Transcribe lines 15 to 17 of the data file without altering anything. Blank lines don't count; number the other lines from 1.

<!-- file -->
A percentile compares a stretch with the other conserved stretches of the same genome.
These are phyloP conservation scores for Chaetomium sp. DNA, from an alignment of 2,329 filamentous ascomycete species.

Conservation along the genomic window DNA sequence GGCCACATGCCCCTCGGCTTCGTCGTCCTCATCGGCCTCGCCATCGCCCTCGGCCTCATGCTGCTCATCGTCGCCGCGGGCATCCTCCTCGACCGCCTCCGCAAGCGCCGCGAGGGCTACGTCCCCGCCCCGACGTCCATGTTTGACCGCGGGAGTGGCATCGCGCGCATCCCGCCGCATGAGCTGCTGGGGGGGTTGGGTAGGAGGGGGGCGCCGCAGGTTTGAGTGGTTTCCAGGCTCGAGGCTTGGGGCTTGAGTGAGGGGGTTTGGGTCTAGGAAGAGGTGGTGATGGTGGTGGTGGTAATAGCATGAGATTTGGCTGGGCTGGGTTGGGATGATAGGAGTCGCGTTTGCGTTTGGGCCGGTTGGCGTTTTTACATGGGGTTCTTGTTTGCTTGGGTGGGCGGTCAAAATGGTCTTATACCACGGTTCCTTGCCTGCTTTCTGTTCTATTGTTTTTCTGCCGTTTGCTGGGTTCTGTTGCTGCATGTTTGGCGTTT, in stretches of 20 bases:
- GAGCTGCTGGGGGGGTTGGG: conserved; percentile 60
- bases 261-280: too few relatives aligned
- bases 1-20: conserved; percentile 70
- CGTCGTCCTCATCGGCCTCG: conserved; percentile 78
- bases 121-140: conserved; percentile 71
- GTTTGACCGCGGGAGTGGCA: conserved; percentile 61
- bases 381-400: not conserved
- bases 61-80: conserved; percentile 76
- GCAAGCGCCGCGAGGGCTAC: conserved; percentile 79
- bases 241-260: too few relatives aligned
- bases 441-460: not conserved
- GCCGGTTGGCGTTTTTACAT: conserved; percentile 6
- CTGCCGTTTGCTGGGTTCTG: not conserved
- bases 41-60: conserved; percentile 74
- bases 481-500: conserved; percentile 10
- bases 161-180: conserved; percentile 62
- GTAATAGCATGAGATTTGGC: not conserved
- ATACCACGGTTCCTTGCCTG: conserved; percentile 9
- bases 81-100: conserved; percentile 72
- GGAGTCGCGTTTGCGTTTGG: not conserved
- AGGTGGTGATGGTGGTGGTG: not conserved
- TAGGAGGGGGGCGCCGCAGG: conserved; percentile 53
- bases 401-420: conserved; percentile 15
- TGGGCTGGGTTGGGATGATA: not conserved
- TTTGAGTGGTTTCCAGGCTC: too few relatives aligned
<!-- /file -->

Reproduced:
- GCCGGTTGGCGTTTTTACAT: conserved; percentile 6
- CTGCCGTTTGCTGGGTTCTG: not conserved
- bases 41-60: conserved; percentile 74